"You think of the courage of the people in uniform, like police, firefighters, first responders," Kevin Coyle says. "Despite what was going on around them, they did their job executed what they had to do."

How about Harry? Two years younger than Kevin, he was always the batboy in sandlot baseball because Kevin always played with the older kids. Once in a while when they needed a player they'd put Harry at second base because of the short throw. Since his initials were "H.C.," someone nicknamed him "Horace" for Horace Clarke, the Yankees second baseman of the day in the late 1960s. "Horace" stuck to Harry probably longer than it should have, but "Hero" seems to suit him now. Still H.C., right?

Kevin Coyle remembers when Harry got hurt during his first year on the job and Kevin drove him home from the Cornell Burn Center in Manhattan after he got treated for leg burns.

 "He's a tough guy. He's very humble," Kevin Coyle says. "Give you the shirt off his back. I think he keeps a lot of things inside. Deep down he knows not just that day, but all the days he served as a firefighter in New York, I think he's proud of that deeply."

His visit with the DBs is going to be it for the weekend for Lt. Harry Coyle. While the Bengals and Jets play, a group of firefighters, police officers, and other first responders are set to be honored at MetLife. They asked Harry Coyle to attend, but he'll be back in Belmar, N.J., watching the game on TV with his four daughters who grew up having him around.

"They want us to go out there at halftime. I don't want to be around all that, to be honest with you," Harry Coyle says. "I don't want to be glamorized. I know what happened that day. People who know me know what happened, and that's good enough for me."

Kevin Coyle gets that, too. His father, a World War II Navy veteran, didn't start talking about Guadal Canal until he was in his late eighties.


Ladder 18, Harry Coyle's ride to destiny, was raised from the rubble a few days after 9/11.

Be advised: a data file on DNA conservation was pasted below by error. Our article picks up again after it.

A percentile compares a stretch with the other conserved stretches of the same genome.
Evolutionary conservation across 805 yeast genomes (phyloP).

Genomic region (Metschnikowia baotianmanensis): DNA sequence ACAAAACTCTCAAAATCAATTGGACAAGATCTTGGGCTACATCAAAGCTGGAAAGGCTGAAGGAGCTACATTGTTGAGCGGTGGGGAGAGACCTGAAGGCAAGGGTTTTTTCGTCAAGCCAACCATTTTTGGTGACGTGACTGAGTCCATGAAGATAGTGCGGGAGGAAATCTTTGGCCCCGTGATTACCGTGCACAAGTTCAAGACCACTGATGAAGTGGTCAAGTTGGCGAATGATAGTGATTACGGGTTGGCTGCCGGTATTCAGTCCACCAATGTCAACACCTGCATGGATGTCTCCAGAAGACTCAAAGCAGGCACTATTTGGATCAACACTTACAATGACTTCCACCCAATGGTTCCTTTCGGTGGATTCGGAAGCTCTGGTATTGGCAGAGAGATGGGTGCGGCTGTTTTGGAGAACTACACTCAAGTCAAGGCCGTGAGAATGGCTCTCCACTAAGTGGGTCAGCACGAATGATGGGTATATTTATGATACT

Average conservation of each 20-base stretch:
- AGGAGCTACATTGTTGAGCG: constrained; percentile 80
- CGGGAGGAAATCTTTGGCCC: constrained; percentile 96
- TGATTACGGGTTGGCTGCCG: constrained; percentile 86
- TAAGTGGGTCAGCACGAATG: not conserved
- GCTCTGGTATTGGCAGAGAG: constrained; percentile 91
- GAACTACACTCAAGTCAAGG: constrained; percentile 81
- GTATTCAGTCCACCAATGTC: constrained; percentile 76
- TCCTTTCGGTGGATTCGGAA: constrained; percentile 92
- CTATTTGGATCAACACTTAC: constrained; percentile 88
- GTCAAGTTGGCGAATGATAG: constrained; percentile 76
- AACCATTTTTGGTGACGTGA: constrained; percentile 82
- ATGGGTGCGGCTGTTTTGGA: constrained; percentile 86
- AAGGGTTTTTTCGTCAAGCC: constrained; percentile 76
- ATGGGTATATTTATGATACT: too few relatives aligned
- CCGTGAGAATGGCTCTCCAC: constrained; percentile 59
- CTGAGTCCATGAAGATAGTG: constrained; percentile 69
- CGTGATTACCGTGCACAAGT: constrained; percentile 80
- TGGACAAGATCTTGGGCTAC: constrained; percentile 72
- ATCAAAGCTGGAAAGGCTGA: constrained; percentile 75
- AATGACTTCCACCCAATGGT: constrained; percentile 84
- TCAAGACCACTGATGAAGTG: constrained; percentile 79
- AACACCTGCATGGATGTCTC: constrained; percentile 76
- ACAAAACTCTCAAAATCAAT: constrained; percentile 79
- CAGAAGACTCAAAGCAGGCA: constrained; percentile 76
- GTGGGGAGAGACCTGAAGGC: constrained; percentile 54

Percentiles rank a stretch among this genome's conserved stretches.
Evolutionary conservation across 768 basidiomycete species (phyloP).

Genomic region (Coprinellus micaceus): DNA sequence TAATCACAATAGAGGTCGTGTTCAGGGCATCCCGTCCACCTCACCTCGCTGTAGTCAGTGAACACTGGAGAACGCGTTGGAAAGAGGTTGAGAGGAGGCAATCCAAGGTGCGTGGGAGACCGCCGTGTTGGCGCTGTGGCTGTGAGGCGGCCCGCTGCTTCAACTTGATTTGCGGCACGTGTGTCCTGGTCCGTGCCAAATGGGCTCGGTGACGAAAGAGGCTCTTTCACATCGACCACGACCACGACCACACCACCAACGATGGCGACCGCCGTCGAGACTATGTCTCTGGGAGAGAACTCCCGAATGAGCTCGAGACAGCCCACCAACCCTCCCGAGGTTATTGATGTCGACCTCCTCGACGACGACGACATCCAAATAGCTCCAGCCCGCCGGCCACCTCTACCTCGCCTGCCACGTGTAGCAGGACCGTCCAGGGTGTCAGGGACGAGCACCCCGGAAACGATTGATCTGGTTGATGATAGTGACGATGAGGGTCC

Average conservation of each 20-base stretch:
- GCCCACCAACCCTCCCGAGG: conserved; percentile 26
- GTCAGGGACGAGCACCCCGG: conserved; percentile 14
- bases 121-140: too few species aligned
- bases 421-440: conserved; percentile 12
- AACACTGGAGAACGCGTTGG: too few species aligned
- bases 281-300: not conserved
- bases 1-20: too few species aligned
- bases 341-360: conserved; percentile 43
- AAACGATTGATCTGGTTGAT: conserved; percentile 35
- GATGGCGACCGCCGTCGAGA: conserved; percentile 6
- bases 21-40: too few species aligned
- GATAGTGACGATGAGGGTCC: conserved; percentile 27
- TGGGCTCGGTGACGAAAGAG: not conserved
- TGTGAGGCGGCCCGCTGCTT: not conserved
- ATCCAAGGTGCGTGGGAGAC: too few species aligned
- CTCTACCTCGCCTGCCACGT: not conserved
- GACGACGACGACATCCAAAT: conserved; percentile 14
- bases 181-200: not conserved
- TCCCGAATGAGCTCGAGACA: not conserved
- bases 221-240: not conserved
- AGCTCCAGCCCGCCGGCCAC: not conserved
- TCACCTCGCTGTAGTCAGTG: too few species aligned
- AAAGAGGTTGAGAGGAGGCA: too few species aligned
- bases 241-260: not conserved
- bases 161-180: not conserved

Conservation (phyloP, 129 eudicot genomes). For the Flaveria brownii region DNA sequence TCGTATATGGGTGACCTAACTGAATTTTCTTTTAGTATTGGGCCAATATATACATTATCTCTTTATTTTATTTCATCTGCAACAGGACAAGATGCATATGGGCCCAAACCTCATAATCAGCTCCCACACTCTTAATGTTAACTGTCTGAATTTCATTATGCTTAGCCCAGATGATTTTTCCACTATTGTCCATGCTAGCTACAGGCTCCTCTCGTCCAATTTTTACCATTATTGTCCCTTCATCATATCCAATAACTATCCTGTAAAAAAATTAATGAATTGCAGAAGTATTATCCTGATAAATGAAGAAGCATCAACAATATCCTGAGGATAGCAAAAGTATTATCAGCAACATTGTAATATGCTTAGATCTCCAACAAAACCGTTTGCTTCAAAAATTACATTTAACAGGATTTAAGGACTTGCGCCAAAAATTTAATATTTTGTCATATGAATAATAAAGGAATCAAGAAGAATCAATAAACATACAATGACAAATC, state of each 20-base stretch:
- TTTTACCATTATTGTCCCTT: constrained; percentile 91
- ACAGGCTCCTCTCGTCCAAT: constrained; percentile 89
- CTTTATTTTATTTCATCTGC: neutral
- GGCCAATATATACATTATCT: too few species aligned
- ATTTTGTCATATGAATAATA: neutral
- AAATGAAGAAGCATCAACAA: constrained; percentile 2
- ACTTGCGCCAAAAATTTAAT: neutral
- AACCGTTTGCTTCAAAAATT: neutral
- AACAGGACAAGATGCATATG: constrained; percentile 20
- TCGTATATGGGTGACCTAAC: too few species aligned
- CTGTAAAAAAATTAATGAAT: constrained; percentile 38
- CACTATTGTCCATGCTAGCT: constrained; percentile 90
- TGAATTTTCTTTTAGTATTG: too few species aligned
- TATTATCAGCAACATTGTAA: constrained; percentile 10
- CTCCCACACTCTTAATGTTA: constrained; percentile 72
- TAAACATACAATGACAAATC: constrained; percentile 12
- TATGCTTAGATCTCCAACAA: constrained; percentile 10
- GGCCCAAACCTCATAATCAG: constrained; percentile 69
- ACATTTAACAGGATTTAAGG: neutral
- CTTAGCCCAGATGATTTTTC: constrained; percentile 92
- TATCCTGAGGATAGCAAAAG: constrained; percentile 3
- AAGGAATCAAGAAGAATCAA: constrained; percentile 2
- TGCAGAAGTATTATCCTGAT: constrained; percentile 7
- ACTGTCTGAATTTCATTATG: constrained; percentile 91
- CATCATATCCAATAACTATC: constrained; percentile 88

"I think for some of them they feel like they did their job and were fortunate enough to survive it," Kevin Coyle says. "It's like guys who fought in the war. It opens up old wounds and even though they're being honored, it brings back a flood memories and feelings and emotions that are difficult." It's even hard for him to know how he'll respond during Sunday's ceremonies.

"I don't know," Kevin Coyle says. "It's an emotional time. A time of reflection, really. In some ways, I like the fact we're going back to New York on 9/11. I hope I'll have an opportunity to go pay my respects." In 2004, after he was promoted to lieutenant, Harry Coyle began experiencing weakness in his extremities. It was the beginning of polymyositis, an autoimmune disease that attacks the skeletal muscles. It got so bad he couldn't dress himself for work and needed help to button an officer's white shirt, knot a tie, and secure the countless pins. He developed the WTC cough, as well as a bit of asthma, his lungs savaged by gulps of poison.

By 2007, at age 49, the WTC Bill retired him with a line of duty disability. He estimates there are 20 to 30 brother firefighters who were there that day diagnosed with the same disease and many haven't recovered as well as he has. One needed a lung transplant and didn't make it. Another "is alive, but the quality of life is nothing you would want," he says.

 "Not that mine is anything to write home about, but at least I'm not sick."

After telling doctors that his body and mind could no longer stand the 100 milligrams of the powerful steroid Prednisone, they finally found the right balance of meds to stem the attack on the healthy cells. He shoots golf in 90s, tries to play once a week, and every now and then he'll shoot in the 80s and maybe get Kevin. "I'm one of the lucky ones, thank God," Harry Coyle says. "I'm their poster child. I've been off all medicines for probably five years. I get around fine."

If he sounds like a veteran, he is. Harry Coyle participated in his generation's D-Day invasion when Ladder 18 pulled out at 8:55 a.m., eight minutes after the first plane crashed into World Trade, and steamed down FDR Drive South aiming for the West tunnel with Hugh Mettham driving and Lt. Gary Borega next to him. Coyle had his back to them  with the rest of the crew but when the second plane hit just before they went in the tunnel, it didn't matter where they were positioned. They all knew.

 Our house was only about two miles away, so if there was an overheated elevator or something, it wasn't uncommon for us to get a call there," Harry Coyle says. "When we were at the Brooklyn Bridge, the second plane hit. We couldn't see the actual hit, but we saw the fireball. Other buildings were blocking our view. Right then and there Hughie and Gary looked at each other and said, 'This is terrorists.' At that point this was not a regular run. It was more than a fire.

He came out of one of those tunnels and had to drive around one of those big Boeing engines. Hughie made a good move. There was a walkway and Hughie parked right under that. When we got out at least we weren't getting hit by building parts. That was a good move to park underneath the walkway and then we went into the building. In order to get into the building, at this point there were jumpers. This is very vivid in my head. In order to get into the building we had to hug the perimeter. You had less chance of stuff hitting you."